Measuring Cryogenic Temperatures with Light and Plastic

Measuring Cryogenic Temperatures with Light and Plastic

Author: Jenna Pope

Matthew Frenkel and Zhixiong Guo, Rutgers University, Piscataway, NJ, USA, have developed a polymer-based sensor with real-time monitoring of the temperature in cryogenic environments. Such cryogenic sensors could be used to determine the critical temperature of superconductivity in materials.

The sensor consists of a nichrome wire coated with polydimethylsiloxane beads. The temperature was measured by the change in resonance frequency of whispering-gallery light waves. As light waves travel around the spherical polymer beads, the resonance wavelength changes linearly with response to temperature. This is the first report of polydimethylsiloxane showing whispering-gallery waves.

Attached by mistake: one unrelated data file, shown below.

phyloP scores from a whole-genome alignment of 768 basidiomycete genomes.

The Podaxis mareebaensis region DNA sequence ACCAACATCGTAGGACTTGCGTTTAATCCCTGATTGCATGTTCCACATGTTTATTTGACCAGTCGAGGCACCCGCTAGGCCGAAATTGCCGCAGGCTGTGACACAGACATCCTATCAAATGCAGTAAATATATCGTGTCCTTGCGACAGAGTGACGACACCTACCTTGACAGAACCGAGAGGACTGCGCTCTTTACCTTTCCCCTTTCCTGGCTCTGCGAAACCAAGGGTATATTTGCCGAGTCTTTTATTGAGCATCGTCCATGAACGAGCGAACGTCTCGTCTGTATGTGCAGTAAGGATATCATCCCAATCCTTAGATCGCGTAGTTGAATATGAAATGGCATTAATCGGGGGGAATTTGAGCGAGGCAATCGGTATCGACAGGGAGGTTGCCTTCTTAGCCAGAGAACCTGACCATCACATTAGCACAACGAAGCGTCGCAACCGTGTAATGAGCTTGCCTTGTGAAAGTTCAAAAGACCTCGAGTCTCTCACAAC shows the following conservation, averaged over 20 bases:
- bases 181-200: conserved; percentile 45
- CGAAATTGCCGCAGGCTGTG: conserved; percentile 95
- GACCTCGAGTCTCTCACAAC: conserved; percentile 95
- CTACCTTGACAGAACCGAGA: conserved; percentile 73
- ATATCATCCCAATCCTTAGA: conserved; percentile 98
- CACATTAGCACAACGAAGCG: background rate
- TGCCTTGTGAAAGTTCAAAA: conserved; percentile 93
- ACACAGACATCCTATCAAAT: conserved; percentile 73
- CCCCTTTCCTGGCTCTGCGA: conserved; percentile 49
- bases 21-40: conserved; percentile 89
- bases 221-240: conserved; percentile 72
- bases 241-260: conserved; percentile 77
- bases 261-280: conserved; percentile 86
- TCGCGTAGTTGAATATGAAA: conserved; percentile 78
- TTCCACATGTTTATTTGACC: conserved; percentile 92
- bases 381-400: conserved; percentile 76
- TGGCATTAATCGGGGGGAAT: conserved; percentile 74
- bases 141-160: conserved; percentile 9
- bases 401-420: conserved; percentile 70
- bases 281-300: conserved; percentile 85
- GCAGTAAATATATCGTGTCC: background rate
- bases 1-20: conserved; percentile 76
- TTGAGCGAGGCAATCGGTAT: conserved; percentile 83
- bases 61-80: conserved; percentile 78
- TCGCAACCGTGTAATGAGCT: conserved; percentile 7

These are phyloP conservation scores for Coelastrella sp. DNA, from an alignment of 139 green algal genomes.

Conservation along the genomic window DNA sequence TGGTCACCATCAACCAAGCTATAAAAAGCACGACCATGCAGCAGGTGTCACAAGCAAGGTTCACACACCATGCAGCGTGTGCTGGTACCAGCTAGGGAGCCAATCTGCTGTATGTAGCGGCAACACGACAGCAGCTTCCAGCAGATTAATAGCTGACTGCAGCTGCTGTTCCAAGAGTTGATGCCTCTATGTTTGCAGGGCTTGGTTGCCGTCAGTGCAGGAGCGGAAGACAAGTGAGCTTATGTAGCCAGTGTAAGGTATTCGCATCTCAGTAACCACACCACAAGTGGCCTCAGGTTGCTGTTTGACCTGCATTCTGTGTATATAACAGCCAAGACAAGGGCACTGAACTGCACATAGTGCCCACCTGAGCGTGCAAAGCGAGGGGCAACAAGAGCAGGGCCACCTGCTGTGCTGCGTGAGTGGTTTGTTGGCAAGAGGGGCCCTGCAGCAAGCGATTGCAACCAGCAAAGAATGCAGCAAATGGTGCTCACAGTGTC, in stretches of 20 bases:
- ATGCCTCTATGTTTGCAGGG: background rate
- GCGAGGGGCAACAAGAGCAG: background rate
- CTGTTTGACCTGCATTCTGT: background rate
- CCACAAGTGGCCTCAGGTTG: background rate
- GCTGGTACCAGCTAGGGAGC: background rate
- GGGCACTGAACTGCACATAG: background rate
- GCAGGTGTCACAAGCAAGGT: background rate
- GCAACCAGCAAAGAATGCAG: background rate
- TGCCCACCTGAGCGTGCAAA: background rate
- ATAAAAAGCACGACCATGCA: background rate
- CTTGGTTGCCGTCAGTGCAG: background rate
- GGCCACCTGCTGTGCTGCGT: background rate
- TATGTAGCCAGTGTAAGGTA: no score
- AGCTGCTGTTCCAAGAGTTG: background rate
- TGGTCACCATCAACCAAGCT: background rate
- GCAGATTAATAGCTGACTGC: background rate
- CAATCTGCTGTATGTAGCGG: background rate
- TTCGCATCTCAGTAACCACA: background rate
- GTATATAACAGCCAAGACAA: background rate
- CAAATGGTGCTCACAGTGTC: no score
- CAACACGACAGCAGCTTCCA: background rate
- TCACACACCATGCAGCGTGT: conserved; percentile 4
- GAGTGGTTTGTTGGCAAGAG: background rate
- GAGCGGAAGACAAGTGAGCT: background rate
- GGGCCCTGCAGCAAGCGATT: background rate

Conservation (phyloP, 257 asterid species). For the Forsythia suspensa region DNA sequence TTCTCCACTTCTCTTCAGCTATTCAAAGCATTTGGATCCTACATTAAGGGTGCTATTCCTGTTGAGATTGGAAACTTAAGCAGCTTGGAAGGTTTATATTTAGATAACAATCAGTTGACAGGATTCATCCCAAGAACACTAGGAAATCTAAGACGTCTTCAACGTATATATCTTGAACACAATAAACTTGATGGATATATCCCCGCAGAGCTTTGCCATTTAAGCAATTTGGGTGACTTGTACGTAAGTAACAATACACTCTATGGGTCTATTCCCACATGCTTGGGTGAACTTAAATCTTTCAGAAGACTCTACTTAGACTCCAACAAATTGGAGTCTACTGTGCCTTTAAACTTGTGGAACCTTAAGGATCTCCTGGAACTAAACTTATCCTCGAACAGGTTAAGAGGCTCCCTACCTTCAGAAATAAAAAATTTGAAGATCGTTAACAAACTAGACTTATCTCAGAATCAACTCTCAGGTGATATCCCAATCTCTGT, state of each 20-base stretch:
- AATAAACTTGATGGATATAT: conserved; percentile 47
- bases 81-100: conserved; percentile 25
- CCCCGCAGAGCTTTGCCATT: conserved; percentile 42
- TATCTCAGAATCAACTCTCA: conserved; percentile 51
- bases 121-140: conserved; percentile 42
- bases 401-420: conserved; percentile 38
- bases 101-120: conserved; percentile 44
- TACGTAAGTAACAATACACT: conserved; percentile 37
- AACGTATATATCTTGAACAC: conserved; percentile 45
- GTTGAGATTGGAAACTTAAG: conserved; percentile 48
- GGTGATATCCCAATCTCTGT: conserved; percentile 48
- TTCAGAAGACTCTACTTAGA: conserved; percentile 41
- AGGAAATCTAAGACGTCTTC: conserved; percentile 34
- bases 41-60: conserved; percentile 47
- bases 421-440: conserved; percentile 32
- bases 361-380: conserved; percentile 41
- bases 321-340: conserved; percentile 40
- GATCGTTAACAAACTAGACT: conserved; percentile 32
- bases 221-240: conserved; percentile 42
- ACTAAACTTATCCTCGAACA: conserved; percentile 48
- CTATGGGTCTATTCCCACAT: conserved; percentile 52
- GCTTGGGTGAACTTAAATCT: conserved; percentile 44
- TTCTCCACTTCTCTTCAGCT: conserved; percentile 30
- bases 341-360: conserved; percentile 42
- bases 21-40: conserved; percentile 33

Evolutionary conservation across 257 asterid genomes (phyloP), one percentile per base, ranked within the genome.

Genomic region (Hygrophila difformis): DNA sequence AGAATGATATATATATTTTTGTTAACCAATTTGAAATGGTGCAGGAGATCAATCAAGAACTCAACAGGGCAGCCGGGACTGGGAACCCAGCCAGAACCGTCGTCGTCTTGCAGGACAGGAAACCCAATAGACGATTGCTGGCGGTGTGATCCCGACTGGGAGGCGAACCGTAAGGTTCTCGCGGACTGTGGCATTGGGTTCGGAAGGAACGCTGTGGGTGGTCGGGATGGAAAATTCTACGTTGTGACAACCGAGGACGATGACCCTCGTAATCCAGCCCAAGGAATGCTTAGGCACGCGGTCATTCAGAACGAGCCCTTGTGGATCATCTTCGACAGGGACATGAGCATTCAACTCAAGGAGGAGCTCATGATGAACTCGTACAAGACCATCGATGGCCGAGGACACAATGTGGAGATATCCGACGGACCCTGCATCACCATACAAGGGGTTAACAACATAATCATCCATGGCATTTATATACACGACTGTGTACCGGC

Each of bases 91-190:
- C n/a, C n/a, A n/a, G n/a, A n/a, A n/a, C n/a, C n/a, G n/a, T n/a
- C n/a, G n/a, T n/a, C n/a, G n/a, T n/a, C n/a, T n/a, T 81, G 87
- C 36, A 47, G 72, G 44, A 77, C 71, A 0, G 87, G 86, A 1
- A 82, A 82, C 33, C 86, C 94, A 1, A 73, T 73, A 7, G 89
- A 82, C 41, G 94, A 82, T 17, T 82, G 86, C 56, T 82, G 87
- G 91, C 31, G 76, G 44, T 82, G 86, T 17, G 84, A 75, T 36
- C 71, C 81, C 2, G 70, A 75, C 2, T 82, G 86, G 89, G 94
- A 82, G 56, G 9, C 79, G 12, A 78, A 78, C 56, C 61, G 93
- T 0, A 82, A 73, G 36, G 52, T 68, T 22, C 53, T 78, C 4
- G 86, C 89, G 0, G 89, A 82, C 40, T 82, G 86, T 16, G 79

The sensor could measure temperatures down to 95 K, which was the lowest temperature reached by the researchers’ cryogenic working environment. Temperatures as high as 140 K could be measured. The sensors were quite sensitive, determining temperatures to within 0.01 K.


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